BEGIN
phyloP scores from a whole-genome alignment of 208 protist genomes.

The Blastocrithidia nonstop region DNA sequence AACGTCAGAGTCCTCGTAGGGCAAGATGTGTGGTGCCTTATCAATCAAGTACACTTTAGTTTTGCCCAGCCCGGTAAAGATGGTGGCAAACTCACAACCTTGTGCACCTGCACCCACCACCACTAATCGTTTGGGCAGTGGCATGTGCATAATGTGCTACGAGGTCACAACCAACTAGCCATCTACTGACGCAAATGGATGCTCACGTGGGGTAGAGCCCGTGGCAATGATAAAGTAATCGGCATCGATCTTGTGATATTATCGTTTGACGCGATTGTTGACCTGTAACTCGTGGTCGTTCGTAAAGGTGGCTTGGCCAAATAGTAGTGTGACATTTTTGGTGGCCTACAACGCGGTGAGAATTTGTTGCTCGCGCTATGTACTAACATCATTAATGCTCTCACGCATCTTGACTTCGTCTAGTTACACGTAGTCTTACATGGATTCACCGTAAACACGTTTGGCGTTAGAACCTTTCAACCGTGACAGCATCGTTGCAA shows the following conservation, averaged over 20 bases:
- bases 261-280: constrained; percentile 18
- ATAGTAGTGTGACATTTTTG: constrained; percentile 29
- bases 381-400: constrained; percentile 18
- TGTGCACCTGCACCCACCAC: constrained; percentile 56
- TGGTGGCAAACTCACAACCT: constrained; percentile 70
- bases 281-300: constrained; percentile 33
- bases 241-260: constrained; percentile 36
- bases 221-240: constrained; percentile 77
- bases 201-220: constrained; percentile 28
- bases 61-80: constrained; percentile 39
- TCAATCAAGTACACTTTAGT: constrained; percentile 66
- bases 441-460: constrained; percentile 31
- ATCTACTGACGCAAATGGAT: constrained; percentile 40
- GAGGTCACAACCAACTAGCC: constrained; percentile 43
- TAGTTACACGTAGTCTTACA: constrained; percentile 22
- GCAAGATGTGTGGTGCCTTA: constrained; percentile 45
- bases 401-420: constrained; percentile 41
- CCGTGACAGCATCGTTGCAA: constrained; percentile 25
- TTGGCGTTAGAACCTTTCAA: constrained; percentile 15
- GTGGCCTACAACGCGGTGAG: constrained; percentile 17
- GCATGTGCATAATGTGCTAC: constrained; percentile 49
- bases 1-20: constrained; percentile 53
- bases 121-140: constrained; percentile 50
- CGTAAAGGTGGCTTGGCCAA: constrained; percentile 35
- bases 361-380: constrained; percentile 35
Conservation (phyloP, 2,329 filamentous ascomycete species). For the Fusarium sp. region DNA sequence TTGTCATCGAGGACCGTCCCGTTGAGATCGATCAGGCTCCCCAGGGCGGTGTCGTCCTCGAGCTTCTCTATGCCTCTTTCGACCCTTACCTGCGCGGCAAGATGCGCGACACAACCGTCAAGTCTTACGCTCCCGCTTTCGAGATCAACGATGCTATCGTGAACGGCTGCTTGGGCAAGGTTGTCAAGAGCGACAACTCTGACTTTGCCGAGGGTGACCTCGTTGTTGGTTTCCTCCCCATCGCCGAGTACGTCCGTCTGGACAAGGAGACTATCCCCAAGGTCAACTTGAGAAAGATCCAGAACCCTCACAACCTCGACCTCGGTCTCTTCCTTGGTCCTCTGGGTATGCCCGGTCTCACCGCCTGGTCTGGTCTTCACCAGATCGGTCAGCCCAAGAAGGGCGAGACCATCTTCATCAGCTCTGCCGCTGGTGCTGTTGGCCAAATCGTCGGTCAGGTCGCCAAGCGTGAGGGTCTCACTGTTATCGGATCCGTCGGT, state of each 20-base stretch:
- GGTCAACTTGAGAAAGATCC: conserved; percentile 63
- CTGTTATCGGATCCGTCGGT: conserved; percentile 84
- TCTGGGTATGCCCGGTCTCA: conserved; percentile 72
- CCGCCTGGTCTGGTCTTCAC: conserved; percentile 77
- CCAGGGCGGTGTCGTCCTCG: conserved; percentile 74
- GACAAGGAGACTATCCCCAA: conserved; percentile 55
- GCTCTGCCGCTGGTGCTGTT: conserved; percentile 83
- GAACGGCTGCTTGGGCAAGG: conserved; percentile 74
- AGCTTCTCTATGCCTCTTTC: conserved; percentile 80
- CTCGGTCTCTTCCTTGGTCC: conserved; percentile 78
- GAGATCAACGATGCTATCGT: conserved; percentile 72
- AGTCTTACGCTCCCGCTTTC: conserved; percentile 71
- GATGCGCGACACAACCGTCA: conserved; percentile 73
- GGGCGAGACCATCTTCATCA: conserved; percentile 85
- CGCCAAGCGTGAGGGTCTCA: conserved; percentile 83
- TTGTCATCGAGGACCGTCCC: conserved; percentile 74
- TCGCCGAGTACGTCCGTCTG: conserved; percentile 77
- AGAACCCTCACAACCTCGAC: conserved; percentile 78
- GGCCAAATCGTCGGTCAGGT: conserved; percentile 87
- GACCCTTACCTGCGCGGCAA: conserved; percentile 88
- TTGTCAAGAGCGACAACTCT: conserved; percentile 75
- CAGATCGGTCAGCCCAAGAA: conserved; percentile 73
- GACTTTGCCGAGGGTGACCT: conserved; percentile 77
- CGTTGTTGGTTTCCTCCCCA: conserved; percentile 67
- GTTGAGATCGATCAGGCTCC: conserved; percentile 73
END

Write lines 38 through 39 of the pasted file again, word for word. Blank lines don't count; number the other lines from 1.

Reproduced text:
- CTCGGTCTCTTCCTTGGTCC: conserved; percentile 78
- GAGATCAACGATGCTATCGT: conserved; percentile 72